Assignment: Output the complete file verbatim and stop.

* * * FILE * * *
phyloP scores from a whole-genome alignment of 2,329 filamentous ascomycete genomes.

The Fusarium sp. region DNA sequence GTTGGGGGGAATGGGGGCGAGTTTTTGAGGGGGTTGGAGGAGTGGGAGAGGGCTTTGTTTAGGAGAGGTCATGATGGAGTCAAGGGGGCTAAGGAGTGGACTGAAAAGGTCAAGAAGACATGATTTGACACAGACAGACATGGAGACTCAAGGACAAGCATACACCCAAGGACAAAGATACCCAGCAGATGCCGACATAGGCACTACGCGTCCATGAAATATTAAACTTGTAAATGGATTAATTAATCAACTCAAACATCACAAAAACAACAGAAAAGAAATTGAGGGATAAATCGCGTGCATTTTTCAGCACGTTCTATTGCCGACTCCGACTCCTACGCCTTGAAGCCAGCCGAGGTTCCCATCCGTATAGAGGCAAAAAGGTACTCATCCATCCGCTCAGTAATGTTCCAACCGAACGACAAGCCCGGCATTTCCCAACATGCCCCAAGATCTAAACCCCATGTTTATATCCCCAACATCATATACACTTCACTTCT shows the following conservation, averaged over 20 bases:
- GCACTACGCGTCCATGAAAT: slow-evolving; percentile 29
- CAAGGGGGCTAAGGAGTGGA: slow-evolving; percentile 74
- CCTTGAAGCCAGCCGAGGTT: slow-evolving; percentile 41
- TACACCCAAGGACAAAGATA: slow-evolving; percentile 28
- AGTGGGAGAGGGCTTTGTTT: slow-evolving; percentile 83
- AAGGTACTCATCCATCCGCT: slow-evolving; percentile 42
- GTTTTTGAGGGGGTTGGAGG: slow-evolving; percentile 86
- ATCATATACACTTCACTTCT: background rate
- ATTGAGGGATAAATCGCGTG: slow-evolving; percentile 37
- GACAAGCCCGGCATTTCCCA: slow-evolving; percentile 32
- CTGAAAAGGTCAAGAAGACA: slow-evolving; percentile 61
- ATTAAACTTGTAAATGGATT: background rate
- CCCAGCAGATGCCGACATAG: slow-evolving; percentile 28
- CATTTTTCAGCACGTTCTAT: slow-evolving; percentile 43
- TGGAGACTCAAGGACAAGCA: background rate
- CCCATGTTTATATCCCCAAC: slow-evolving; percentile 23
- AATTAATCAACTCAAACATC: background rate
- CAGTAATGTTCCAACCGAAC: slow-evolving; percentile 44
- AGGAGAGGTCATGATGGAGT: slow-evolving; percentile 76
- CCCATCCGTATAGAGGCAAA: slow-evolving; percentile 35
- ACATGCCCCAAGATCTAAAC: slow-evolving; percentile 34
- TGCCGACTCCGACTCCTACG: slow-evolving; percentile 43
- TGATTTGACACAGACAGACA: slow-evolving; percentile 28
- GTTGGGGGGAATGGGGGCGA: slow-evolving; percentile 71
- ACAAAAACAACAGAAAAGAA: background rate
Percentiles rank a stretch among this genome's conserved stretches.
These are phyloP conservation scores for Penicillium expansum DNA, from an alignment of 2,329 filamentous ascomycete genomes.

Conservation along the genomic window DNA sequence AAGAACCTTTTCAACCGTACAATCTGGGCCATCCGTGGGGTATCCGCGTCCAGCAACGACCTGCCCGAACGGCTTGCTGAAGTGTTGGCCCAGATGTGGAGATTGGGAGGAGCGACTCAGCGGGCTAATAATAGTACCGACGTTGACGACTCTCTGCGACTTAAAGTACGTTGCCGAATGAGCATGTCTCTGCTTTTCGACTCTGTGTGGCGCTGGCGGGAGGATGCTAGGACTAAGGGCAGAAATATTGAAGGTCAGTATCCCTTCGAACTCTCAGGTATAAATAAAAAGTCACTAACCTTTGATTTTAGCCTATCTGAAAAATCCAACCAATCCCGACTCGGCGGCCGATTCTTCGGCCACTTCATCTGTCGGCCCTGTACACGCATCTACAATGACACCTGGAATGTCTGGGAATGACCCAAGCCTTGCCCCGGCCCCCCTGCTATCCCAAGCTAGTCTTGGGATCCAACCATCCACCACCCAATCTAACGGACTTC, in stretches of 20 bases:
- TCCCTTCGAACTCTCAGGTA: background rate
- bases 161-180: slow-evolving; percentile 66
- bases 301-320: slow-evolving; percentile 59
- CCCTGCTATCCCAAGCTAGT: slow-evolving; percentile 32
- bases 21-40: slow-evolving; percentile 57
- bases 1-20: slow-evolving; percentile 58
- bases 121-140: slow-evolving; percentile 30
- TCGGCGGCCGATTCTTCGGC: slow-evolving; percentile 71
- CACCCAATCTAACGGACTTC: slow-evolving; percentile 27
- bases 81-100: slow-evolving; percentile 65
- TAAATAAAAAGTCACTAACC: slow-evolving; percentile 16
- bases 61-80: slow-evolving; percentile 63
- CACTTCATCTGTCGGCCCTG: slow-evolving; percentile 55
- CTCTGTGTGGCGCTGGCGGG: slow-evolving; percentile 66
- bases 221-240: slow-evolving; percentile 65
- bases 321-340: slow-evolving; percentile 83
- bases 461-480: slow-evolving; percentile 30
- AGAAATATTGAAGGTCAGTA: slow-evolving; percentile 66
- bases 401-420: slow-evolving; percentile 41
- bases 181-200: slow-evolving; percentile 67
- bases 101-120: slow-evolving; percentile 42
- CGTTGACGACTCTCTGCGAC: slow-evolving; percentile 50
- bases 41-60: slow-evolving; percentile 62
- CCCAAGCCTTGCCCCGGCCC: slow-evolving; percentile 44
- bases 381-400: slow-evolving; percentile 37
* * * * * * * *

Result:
phyloP scores from a whole-genome alignment of 2,329 filamentous ascomycete genomes.

The Fusarium sp. region DNA sequence GTTGGGGGGAATGGGGGCGAGTTTTTGAGGGGGTTGGAGGAGTGGGAGAGGGCTTTGTTTAGGAGAGGTCATGATGGAGTCAAGGGGGCTAAGGAGTGGACTGAAAAGGTCAAGAAGACATGATTTGACACAGACAGACATGGAGACTCAAGGACAAGCATACACCCAAGGACAAAGATACCCAGCAGATGCCGACATAGGCACTACGCGTCCATGAAATATTAAACTTGTAAATGGATTAATTAATCAACTCAAACATCACAAAAACAACAGAAAAGAAATTGAGGGATAAATCGCGTGCATTTTTCAGCACGTTCTATTGCCGACTCCGACTCCTACGCCTTGAAGCCAGCCGAGGTTCCCATCCGTATAGAGGCAAAAAGGTACTCATCCATCCGCTCAGTAATGTTCCAACCGAACGACAAGCCCGGCATTTCCCAACATGCCCCAAGATCTAAACCCCATGTTTATATCCCCAACATCATATACACTTCACTTCT shows the following conservation, averaged over 20 bases:
- GCACTACGCGTCCATGAAAT: slow-evolving; percentile 29
- CAAGGGGGCTAAGGAGTGGA: slow-evolving; percentile 74
- CCTTGAAGCCAGCCGAGGTT: slow-evolving; percentile 41
- TACACCCAAGGACAAAGATA: slow-evolving; percentile 28
- AGTGGGAGAGGGCTTTGTTT: slow-evolving; percentile 83
- AAGGTACTCATCCATCCGCT: slow-evolving; percentile 42
- GTTTTTGAGGGGGTTGGAGG: slow-evolving; percentile 86
- ATCATATACACTTCACTTCT: background rate
- ATTGAGGGATAAATCGCGTG: slow-evolving; percentile 37
- GACAAGCCCGGCATTTCCCA: slow-evolving; percentile 32
- CTGAAAAGGTCAAGAAGACA: slow-evolving; percentile 61
- ATTAAACTTGTAAATGGATT: background rate
- CCCAGCAGATGCCGACATAG: slow-evolving; percentile 28
- CATTTTTCAGCACGTTCTAT: slow-evolving; percentile 43
- TGGAGACTCAAGGACAAGCA: background rate
- CCCATGTTTATATCCCCAAC: slow-evolving; percentile 23
- AATTAATCAACTCAAACATC: background rate
- CAGTAATGTTCCAACCGAAC: slow-evolving; percentile 44
- AGGAGAGGTCATGATGGAGT: slow-evolving; percentile 76
- CCCATCCGTATAGAGGCAAA: slow-evolving; percentile 35
- ACATGCCCCAAGATCTAAAC: slow-evolving; percentile 34
- TGCCGACTCCGACTCCTACG: slow-evolving; percentile 43
- TGATTTGACACAGACAGACA: slow-evolving; percentile 28
- GTTGGGGGGAATGGGGGCGA: slow-evolving; percentile 71
- ACAAAAACAACAGAAAAGAA: background rate
Percentiles rank a stretch among this genome's conserved stretches.
These are phyloP conservation scores for Penicillium expansum DNA, from an alignment of 2,329 filamentous ascomycete genomes.

Conservation along the genomic window DNA sequence AAGAACCTTTTCAACCGTACAATCTGGGCCATCCGTGGGGTATCCGCGTCCAGCAACGACCTGCCCGAACGGCTTGCTGAAGTGTTGGCCCAGATGTGGAGATTGGGAGGAGCGACTCAGCGGGCTAATAATAGTACCGACGTTGACGACTCTCTGCGACTTAAAGTACGTTGCCGAATGAGCATGTCTCTGCTTTTCGACTCTGTGTGGCGCTGGCGGGAGGATGCTAGGACTAAGGGCAGAAATATTGAAGGTCAGTATCCCTTCGAACTCTCAGGTATAAATAAAAAGTCACTAACCTTTGATTTTAGCCTATCTGAAAAATCCAACCAATCCCGACTCGGCGGCCGATTCTTCGGCCACTTCATCTGTCGGCCCTGTACACGCATCTACAATGACACCTGGAATGTCTGGGAATGACCCAAGCCTTGCCCCGGCCCCCCTGCTATCCCAAGCTAGTCTTGGGATCCAACCATCCACCACCCAATCTAACGGACTTC, in stretches of 20 bases:
- TCCCTTCGAACTCTCAGGTA: background rate
- bases 161-180: slow-evolving; percentile 66
- bases 301-320: slow-evolving; percentile 59
- CCCTGCTATCCCAAGCTAGT: slow-evolving; percentile 32
- bases 21-40: slow-evolving; percentile 57
- bases 1-20: slow-evolving; percentile 58
- bases 121-140: slow-evolving; percentile 30
- TCGGCGGCCGATTCTTCGGC: slow-evolving; percentile 71
- CACCCAATCTAACGGACTTC: slow-evolving; percentile 27
- bases 81-100: slow-evolving; percentile 65
- TAAATAAAAAGTCACTAACC: slow-evolving; percentile 16
- bases 61-80: slow-evolving; percentile 63
- CACTTCATCTGTCGGCCCTG: slow-evolving; percentile 55
- CTCTGTGTGGCGCTGGCGGG: slow-evolving; percentile 66
- bases 221-240: slow-evolving; percentile 65
- bases 321-340: slow-evolving; percentile 83
- bases 461-480: slow-evolving; percentile 30
- AGAAATATTGAAGGTCAGTA: slow-evolving; percentile 66
- bases 401-420: slow-evolving; percentile 41
- bases 181-200: slow-evolving; percentile 67
- bases 101-120: slow-evolving; percentile 42
- CGTTGACGACTCTCTGCGAC: slow-evolving; percentile 50
- bases 41-60: slow-evolving; percentile 62
- CCCAAGCCTTGCCCCGGCCC: slow-evolving; percentile 44
- bases 381-400: slow-evolving; percentile 37